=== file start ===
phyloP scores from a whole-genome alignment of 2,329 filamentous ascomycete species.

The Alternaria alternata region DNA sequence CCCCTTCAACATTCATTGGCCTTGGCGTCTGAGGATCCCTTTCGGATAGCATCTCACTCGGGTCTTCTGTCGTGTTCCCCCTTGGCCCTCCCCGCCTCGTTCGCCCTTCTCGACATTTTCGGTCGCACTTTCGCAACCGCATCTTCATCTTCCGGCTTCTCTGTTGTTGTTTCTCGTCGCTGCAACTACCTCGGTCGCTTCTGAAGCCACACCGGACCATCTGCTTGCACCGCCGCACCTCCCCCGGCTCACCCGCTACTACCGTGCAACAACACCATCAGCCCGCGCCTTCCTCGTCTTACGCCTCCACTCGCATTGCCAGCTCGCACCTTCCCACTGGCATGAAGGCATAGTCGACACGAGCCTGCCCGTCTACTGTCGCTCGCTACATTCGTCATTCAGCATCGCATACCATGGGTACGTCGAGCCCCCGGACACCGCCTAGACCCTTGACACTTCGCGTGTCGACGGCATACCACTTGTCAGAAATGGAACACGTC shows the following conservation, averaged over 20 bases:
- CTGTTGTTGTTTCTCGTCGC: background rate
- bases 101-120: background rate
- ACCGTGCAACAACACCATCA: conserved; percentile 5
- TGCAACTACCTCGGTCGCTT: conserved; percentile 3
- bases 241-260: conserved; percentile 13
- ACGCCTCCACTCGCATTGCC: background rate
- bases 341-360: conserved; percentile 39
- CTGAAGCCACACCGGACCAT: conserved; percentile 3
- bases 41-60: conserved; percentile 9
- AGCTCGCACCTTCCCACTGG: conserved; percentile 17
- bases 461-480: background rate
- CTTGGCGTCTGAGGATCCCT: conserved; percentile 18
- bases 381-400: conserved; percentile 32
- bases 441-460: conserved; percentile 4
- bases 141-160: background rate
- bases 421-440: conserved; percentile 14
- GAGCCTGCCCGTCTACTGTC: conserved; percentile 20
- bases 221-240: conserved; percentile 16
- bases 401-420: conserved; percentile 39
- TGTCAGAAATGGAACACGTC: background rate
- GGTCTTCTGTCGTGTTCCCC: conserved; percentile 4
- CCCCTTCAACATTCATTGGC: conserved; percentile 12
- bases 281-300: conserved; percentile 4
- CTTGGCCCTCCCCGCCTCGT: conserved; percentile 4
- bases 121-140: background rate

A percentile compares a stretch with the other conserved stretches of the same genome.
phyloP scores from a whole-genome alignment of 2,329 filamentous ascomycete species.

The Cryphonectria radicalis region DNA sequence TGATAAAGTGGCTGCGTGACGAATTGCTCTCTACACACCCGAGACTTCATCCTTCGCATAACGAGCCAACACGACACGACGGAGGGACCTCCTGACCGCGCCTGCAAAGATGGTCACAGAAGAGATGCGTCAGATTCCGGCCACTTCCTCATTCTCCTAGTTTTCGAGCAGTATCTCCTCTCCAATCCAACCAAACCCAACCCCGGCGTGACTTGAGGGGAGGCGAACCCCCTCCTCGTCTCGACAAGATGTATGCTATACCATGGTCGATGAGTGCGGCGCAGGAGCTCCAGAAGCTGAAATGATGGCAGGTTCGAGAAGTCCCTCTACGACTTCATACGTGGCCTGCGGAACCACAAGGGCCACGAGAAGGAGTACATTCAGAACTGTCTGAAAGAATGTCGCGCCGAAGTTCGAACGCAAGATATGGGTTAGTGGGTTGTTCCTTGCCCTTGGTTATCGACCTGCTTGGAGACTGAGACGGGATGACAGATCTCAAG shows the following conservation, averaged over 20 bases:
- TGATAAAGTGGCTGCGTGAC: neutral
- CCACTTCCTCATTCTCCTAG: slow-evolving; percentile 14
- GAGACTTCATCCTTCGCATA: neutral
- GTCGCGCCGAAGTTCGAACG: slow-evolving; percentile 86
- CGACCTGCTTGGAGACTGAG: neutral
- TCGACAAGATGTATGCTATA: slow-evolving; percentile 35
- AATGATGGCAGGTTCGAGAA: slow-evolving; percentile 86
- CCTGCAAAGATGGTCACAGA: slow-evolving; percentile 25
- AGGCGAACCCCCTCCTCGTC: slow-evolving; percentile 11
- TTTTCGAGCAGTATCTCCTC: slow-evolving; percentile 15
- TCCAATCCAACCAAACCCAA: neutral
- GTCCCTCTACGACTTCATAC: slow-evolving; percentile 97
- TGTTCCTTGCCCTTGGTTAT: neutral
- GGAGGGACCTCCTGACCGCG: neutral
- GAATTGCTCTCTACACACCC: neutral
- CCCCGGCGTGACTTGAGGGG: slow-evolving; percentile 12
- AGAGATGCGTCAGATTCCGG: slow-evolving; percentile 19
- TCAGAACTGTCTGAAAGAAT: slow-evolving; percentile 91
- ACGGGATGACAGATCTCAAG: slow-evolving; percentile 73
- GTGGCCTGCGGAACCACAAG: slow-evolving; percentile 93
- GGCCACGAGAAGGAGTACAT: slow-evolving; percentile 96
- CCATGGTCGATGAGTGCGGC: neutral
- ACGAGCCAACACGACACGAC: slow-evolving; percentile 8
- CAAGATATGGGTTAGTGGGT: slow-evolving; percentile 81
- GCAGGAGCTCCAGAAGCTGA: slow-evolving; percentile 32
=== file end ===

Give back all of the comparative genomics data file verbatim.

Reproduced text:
phyloP scores from a whole-genome alignment of 2,329 filamentous ascomycete species.

The Alternaria alternata region DNA sequence CCCCTTCAACATTCATTGGCCTTGGCGTCTGAGGATCCCTTTCGGATAGCATCTCACTCGGGTCTTCTGTCGTGTTCCCCCTTGGCCCTCCCCGCCTCGTTCGCCCTTCTCGACATTTTCGGTCGCACTTTCGCAACCGCATCTTCATCTTCCGGCTTCTCTGTTGTTGTTTCTCGTCGCTGCAACTACCTCGGTCGCTTCTGAAGCCACACCGGACCATCTGCTTGCACCGCCGCACCTCCCCCGGCTCACCCGCTACTACCGTGCAACAACACCATCAGCCCGCGCCTTCCTCGTCTTACGCCTCCACTCGCATTGCCAGCTCGCACCTTCCCACTGGCATGAAGGCATAGTCGACACGAGCCTGCCCGTCTACTGTCGCTCGCTACATTCGTCATTCAGCATCGCATACCATGGGTACGTCGAGCCCCCGGACACCGCCTAGACCCTTGACACTTCGCGTGTCGACGGCATACCACTTGTCAGAAATGGAACACGTC shows the following conservation, averaged over 20 bases:
- CTGTTGTTGTTTCTCGTCGC: background rate
- bases 101-120: background rate
- ACCGTGCAACAACACCATCA: conserved; percentile 5
- TGCAACTACCTCGGTCGCTT: conserved; percentile 3
- bases 241-260: conserved; percentile 13
- ACGCCTCCACTCGCATTGCC: background rate
- bases 341-360: conserved; percentile 39
- CTGAAGCCACACCGGACCAT: conserved; percentile 3
- bases 41-60: conserved; percentile 9
- AGCTCGCACCTTCCCACTGG: conserved; percentile 17
- bases 461-480: background rate
- CTTGGCGTCTGAGGATCCCT: conserved; percentile 18
- bases 381-400: conserved; percentile 32
- bases 441-460: conserved; percentile 4
- bases 141-160: background rate
- bases 421-440: conserved; percentile 14
- GAGCCTGCCCGTCTACTGTC: conserved; percentile 20
- bases 221-240: conserved; percentile 16
- bases 401-420: conserved; percentile 39
- TGTCAGAAATGGAACACGTC: background rate
- GGTCTTCTGTCGTGTTCCCC: conserved; percentile 4
- CCCCTTCAACATTCATTGGC: conserved; percentile 12
- bases 281-300: conserved; percentile 4
- CTTGGCCCTCCCCGCCTCGT: conserved; percentile 4
- bases 121-140: background rate

A percentile compares a stretch with the other conserved stretches of the same genome.
phyloP scores from a whole-genome alignment of 2,329 filamentous ascomycete species.

The Cryphonectria radicalis region DNA sequence TGATAAAGTGGCTGCGTGACGAATTGCTCTCTACACACCCGAGACTTCATCCTTCGCATAACGAGCCAACACGACACGACGGAGGGACCTCCTGACCGCGCCTGCAAAGATGGTCACAGAAGAGATGCGTCAGATTCCGGCCACTTCCTCATTCTCCTAGTTTTCGAGCAGTATCTCCTCTCCAATCCAACCAAACCCAACCCCGGCGTGACTTGAGGGGAGGCGAACCCCCTCCTCGTCTCGACAAGATGTATGCTATACCATGGTCGATGAGTGCGGCGCAGGAGCTCCAGAAGCTGAAATGATGGCAGGTTCGAGAAGTCCCTCTACGACTTCATACGTGGCCTGCGGAACCACAAGGGCCACGAGAAGGAGTACATTCAGAACTGTCTGAAAGAATGTCGCGCCGAAGTTCGAACGCAAGATATGGGTTAGTGGGTTGTTCCTTGCCCTTGGTTATCGACCTGCTTGGAGACTGAGACGGGATGACAGATCTCAAG shows the following conservation, averaged over 20 bases:
- TGATAAAGTGGCTGCGTGAC: neutral
- CCACTTCCTCATTCTCCTAG: slow-evolving; percentile 14
- GAGACTTCATCCTTCGCATA: neutral
- GTCGCGCCGAAGTTCGAACG: slow-evolving; percentile 86
- CGACCTGCTTGGAGACTGAG: neutral
- TCGACAAGATGTATGCTATA: slow-evolving; percentile 35
- AATGATGGCAGGTTCGAGAA: slow-evolving; percentile 86
- CCTGCAAAGATGGTCACAGA: slow-evolving; percentile 25
- AGGCGAACCCCCTCCTCGTC: slow-evolving; percentile 11
- TTTTCGAGCAGTATCTCCTC: slow-evolving; percentile 15
- TCCAATCCAACCAAACCCAA: neutral
- GTCCCTCTACGACTTCATAC: slow-evolving; percentile 97
- TGTTCCTTGCCCTTGGTTAT: neutral
- GGAGGGACCTCCTGACCGCG: neutral
- GAATTGCTCTCTACACACCC: neutral
- CCCCGGCGTGACTTGAGGGG: slow-evolving; percentile 12
- AGAGATGCGTCAGATTCCGG: slow-evolving; percentile 19
- TCAGAACTGTCTGAAAGAAT: slow-evolving; percentile 91
- ACGGGATGACAGATCTCAAG: slow-evolving; percentile 73
- GTGGCCTGCGGAACCACAAG: slow-evolving; percentile 93
- GGCCACGAGAAGGAGTACAT: slow-evolving; percentile 96
- CCATGGTCGATGAGTGCGGC: neutral
- ACGAGCCAACACGACACGAC: slow-evolving; percentile 8
- CAAGATATGGGTTAGTGGGT: slow-evolving; percentile 81
- GCAGGAGCTCCAGAAGCTGA: slow-evolving; percentile 32